7. I've already explained everything in depth, but to refresh memories... We need a consistent Print Booklet solution within Affinity Publisher that works for everyone, including Mac users, that does NOT rely on printer drivers. :-) But perhaps you misunderstand what I meant by that sentence, so I shall explain. Currently, in order to print on a Booklet in Affinity Publisher on a modern Mac user MacOS High Sierra, you must do the following: File > Print... Click on the popup which says "Range and Scale" and choose "Document Layout" Click on the Model popup which says "Single" and choose "Booklet" (And of course set your paper size and duplex printing settings as required within the same print dialog.) Seems easy enough, right? Well, yes... sort of. The above steps are consistent and work for the Mac under High Sierra, but I expect those settings may change with the print dialog. One cannot follow precisely the same steps on Windows either. I suppose I could just join hand-in-hand with others and cry, "well, the current method works well for ME on MY computer right now, so I won't worry about other platforms or the future or a consistent UI for booklet printing that is cross platform and will never change with the OS version." But I was trying to be a bit more open-minded on the topic and therefore suggested a dedicated Print Booklet UI that would be the same for everyone and would also be familiar to those who have used InDesign. As you have noticed, there is also the issue of other binding options which InDesign offers and which are not necessarily offered in the Print Dialog's "Model" popup. But hey, it doesn't affect me so "why should I care?" right? As to PDF printing, I myself have never had the need to create a PDF in booklet form because printing firms I've used typically will take the InDesign file as is. So when I do need a PDF, I need a normal PDF that would be viewable on a website, in which case you wouldn't want it in booklet form. But my own use-case aside, Affinity Publisher does offer the ability to create a PDF in booklet form which is a boon to those who need it, and therefore Affinity Publisher is to be praised for offering that feature. And that's the thrust of what I've been writing. Even if I myself don't need a particular feature, I am pleased it exists for the benefit of others and for my own self too should I require such in the future. To end my thoughts on the matter, so long as most Publisher users can enjoy using the current printing features cross-platform, that's all that matters.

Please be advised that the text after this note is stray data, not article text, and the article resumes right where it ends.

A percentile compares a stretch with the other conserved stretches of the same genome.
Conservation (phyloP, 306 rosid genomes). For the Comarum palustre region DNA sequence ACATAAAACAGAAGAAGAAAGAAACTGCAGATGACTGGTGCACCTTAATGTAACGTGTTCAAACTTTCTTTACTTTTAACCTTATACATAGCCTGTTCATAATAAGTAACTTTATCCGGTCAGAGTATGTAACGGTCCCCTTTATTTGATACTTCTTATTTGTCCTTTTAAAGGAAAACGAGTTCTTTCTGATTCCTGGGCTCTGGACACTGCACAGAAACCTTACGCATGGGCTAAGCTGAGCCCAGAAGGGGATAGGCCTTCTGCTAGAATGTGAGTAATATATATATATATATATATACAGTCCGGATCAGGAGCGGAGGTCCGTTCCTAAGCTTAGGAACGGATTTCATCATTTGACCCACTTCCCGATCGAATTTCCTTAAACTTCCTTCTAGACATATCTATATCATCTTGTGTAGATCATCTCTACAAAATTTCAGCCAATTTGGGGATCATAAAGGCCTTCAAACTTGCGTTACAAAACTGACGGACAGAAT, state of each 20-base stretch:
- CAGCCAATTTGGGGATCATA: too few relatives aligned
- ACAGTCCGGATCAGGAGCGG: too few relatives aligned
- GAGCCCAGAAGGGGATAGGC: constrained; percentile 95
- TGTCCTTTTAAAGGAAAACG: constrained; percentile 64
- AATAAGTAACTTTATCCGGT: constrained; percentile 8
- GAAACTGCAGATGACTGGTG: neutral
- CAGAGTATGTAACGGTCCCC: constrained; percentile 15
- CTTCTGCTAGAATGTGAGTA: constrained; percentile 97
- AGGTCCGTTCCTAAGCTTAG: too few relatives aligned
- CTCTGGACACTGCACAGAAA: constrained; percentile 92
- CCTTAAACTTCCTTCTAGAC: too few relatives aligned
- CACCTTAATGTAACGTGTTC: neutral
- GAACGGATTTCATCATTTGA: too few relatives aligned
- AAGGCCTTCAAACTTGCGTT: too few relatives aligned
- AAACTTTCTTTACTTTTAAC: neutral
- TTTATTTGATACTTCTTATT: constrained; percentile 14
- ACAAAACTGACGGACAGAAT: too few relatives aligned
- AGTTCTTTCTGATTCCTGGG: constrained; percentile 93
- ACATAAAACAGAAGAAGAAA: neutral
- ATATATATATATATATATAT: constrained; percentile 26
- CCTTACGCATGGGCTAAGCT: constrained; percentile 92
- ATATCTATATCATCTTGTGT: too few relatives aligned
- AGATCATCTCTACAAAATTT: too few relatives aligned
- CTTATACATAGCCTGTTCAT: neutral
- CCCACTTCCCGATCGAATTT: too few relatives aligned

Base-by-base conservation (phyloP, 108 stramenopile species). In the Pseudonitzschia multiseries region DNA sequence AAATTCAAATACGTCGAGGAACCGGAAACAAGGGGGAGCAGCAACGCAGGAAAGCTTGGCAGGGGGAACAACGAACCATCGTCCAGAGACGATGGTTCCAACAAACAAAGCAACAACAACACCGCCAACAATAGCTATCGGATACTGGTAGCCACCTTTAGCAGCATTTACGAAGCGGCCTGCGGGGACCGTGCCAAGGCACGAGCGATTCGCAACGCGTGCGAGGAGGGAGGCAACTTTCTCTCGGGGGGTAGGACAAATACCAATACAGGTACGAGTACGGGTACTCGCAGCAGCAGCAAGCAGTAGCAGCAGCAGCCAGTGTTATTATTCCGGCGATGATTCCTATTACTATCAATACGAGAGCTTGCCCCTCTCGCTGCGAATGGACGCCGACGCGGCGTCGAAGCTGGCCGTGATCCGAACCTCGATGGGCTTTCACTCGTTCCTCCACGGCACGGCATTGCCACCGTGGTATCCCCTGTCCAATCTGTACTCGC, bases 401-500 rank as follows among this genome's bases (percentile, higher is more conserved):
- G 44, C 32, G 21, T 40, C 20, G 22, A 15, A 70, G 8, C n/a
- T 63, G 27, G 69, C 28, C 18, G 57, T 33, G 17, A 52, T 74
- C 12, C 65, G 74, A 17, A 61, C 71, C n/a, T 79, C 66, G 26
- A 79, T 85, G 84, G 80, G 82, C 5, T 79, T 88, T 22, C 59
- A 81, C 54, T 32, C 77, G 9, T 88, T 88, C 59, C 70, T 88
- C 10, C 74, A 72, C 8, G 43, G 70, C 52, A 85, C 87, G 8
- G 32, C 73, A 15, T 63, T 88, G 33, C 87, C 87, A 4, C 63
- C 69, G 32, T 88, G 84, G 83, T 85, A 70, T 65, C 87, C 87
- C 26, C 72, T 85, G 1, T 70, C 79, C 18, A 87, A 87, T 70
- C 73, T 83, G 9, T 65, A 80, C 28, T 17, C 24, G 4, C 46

8. I am well aware that I can set Margins when I created a new document and then change Margins after the fact by digging down into the Master page "Spread Properties." But is there a good reason why there is no conveniently accessible "Margins" command in the Document menu? That menu would be the most logical and intuitive place to find it. InDesign has "Margins and Columns..." in their Layout men, so anyone can easily find it without brainstorming or reading a manual, and I would argue a menu command is faster to access than (1) finding the Master, (2) right-clicking on the Master, (3) and then Choosing "Spread Properties." Thanks.